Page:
The Brownsville Raid of 1906

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I had listened to just four discs of Doris Kearns Goodwin’s The Bully Pulpit, about the relationship between Teddy Roosevelt and William Taft, when I thought I’d had enough. I don’t know whether it was the writing or the narration by Edward Herreman. I felt that the descriptions of their early lives and friendship were overwrought, but that may have been because of the treacly manner of Mr. Herreman’s reading.

However, I had just recently listened to 60 discs of Shelby Foote’s Narrative of the Civil War (30 more to go!), and didn’t have anything else on tap. So I continued and along about disc 19, my ears really perked up. A description of Roosevelt’s Presidential reaction to the Brownsville Raid of 1906 was being given. I listened intently to see whether it accorded with what I knew about Brownsville, mostly because of Christopher Waldrep’s book Racial Violence on Trial.

It did and it didn’t. The incident showed Roosevelt in a very bad light, and perhaps Ms. Kearns Goodwin didn’t want to besmirch him further. However, she didn’t tell the whole story, and that is an injustice to the black soldiers involved. I went online to see whether I could find material that supported what I remembered of Mr. Waldrep’s telling of the story, and I did. Here is a fuller story than Ms. Kearns Goodwin apparently thought was fit to tell, gleaned in part from Racial Violence on Trial and an article by Garna L. Christian:

A battalion of black soldiers from the 25th US Infantry who had been serving in the Philippines and at a Nebraska fort were moved to Fort Brown in Texas In July 1906. They were greeted with verbal and physical abuse not only from residents of the town, but also from federal officials.

On August 12, an attack on a white woman was reported, and of course black soldiers were scapegoated as the culprits. (Whether an attack actually happened was never clarified.) Nevertheless, Major Charles W. Penrose of Fort Brown and Mayor Frederick Combe of Brownsville ordered an early curfew the next day.

Around midnight on August 13, a gang shot up the town, killing a bartender and disabling a policeman. Witnesses claimed to have seen black soldiers running through the town. Their guilt was presumed, though they denied any involvement with the shooting. Twelve men were arrested on the say-so of a Texas Ranger who claimed they were part of a conspiracy. A county grand jury did not return any indictments.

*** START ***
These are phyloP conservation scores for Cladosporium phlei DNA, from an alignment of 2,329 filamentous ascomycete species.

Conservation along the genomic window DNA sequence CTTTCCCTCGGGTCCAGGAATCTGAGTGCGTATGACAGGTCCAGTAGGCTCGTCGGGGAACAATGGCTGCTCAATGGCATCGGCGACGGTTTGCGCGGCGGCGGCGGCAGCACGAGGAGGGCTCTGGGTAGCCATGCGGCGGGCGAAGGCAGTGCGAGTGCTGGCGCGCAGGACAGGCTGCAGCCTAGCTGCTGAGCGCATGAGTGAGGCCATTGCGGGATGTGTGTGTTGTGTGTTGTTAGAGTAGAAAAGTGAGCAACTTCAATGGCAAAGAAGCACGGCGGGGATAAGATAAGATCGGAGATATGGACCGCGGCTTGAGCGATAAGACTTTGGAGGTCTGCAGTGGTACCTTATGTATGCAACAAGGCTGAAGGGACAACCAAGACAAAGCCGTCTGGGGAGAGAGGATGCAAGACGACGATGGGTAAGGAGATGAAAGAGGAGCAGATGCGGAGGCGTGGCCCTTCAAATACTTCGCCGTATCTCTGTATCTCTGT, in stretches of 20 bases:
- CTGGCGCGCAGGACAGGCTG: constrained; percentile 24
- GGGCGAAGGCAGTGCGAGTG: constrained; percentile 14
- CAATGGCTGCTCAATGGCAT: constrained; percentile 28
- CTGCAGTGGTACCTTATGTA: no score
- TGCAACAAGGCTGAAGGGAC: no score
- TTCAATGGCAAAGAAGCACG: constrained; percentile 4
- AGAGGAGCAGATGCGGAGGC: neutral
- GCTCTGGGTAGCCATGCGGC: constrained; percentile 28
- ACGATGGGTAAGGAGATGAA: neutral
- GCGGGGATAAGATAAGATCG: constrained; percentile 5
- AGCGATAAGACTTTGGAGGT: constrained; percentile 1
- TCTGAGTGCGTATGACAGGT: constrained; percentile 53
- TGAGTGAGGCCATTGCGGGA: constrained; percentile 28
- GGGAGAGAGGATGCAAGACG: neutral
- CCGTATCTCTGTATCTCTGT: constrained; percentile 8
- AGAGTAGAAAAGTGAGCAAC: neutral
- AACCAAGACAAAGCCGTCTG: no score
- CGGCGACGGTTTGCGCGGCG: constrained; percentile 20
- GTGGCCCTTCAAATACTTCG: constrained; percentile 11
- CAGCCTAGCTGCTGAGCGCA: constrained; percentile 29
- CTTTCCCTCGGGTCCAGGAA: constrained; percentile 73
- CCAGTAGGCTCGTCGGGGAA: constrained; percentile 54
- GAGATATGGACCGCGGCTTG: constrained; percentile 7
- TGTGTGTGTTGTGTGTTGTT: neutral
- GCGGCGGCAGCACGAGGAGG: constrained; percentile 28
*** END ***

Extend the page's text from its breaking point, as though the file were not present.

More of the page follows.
As the black soldiers continued to hold silence, Roosevelt ordered all 167 of them dishonorably discharged. This meant, of course, that the soldiers now had no jobs and no pensions for time served and would leave carrying the stigma of being considered guilty while never having been given due process.

According to Kearns Goodwin, Secretary of War Taft was very unhappy with the decision. Either because he was the presumed heir apparent to the Presidency or because of his adoration of Roosevelt, his objections were mild and quickly overridden.

Because Roosevelt was thought to have been a “friend” to the black man, the incident became national. There were many blacks in the larger community who thought the soldiers were guilty and applauded them for taking action. Black leaders, though, were outraged by Roosevelt’s decision to discharge the men except for one, Booker T. Washington. A man of great achievement, Washington was nonetheless seen by many other black leaders, such as W.E.B. DuBois, as a dupe of white politicians. Roosevelt’s influence on Washington was such that he publicly stood by the President and eventually the outrage died down.

Except for that of the man who had been Taft’s mentor and would be his rival in the Republican primaries of 1910, Senator John Foraker of Ohio. He had no illusions about Roosevelt, and Kearns Goodwin infers that this was the only reason he took up the case. She ends the story implying Foraker’s low motivations and goes on to write about the Presidential primaries in which he was defeated by Taft for the nomination.